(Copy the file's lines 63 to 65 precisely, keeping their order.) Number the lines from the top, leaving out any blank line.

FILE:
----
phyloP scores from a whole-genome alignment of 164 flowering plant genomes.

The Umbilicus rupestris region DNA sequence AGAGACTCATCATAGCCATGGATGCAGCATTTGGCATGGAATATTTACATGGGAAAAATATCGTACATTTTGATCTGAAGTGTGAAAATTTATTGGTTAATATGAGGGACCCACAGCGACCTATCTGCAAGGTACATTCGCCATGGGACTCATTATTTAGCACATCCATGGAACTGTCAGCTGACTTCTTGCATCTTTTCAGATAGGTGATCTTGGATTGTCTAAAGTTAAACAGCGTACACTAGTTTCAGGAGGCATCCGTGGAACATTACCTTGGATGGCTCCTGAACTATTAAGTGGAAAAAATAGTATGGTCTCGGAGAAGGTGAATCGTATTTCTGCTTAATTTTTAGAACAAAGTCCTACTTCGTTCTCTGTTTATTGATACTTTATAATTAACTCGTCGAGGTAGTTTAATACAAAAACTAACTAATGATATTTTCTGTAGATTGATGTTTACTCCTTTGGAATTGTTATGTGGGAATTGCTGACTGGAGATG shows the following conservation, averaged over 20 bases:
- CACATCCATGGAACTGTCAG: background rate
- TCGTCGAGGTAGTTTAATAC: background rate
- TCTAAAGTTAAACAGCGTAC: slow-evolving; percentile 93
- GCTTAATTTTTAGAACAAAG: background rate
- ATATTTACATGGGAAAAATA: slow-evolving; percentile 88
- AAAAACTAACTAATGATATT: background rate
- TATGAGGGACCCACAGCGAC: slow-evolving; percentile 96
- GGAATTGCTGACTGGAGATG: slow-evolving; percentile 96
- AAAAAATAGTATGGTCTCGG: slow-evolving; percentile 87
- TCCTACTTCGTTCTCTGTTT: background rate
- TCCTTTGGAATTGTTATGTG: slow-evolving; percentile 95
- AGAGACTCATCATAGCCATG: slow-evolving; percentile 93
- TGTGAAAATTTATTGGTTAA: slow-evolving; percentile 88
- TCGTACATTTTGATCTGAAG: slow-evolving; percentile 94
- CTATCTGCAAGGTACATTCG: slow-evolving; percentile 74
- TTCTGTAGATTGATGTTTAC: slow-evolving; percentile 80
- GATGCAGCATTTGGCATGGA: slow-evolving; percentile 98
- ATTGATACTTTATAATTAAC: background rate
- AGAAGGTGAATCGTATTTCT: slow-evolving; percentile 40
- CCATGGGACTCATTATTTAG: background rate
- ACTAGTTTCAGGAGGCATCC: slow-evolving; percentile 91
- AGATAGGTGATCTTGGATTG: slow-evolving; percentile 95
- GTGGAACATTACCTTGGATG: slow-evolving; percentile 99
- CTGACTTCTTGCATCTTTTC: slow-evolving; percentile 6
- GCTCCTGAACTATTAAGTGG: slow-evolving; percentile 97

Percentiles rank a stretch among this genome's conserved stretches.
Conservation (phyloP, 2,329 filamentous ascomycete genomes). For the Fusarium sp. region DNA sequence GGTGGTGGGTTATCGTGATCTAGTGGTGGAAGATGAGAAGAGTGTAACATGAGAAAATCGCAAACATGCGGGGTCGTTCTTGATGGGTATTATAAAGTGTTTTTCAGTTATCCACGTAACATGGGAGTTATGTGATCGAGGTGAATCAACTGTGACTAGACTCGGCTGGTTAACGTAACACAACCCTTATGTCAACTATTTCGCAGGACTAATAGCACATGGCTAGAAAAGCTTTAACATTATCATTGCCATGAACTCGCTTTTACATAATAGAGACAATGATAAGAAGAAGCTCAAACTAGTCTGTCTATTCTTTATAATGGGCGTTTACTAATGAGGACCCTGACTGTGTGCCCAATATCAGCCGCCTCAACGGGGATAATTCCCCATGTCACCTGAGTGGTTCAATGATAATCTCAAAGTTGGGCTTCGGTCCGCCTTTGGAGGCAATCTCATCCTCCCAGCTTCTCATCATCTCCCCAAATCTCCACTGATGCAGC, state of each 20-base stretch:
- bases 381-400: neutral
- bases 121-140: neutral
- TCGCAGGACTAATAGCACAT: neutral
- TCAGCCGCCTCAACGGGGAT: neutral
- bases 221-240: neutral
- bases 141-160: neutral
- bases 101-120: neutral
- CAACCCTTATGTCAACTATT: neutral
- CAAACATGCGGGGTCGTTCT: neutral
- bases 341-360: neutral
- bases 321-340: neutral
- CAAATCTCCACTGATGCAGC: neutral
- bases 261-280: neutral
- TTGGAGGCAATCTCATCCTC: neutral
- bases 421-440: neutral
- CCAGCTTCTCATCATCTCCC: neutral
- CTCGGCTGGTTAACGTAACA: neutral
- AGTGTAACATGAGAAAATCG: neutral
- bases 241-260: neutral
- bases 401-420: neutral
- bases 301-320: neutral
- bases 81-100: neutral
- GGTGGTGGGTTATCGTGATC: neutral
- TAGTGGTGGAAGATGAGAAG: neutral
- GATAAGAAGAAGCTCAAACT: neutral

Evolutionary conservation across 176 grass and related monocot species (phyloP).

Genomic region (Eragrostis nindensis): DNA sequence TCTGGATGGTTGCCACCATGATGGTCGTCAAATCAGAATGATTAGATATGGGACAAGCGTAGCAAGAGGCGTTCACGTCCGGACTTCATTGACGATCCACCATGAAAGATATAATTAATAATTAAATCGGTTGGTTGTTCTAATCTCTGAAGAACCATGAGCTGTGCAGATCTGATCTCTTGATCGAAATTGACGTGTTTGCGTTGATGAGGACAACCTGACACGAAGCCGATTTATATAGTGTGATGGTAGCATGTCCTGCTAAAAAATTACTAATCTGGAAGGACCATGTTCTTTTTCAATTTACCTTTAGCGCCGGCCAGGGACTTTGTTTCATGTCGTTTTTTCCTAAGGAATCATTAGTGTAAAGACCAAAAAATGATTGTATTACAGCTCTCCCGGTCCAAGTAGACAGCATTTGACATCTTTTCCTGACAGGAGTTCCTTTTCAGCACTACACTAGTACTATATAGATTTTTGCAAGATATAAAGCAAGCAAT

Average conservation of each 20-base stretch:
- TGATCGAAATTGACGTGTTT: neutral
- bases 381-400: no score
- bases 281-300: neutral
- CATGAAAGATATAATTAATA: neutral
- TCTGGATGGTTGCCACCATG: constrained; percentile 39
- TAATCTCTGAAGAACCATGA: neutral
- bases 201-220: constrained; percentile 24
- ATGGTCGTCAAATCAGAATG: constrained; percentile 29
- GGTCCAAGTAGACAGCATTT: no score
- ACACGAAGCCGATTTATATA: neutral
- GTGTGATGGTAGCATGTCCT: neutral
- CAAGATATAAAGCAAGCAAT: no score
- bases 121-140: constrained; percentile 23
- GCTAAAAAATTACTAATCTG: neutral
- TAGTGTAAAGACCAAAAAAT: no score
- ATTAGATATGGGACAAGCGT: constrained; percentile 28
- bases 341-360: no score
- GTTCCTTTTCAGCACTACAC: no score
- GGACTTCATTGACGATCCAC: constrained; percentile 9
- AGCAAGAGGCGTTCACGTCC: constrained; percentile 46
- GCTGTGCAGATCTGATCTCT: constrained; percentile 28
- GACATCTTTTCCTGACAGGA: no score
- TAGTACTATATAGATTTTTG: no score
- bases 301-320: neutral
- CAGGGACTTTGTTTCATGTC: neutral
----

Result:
- TAATCTCTGAAGAACCATGA: neutral
- bases 201-220: constrained; percentile 24
- ATGGTCGTCAAATCAGAATG: constrained; percentile 29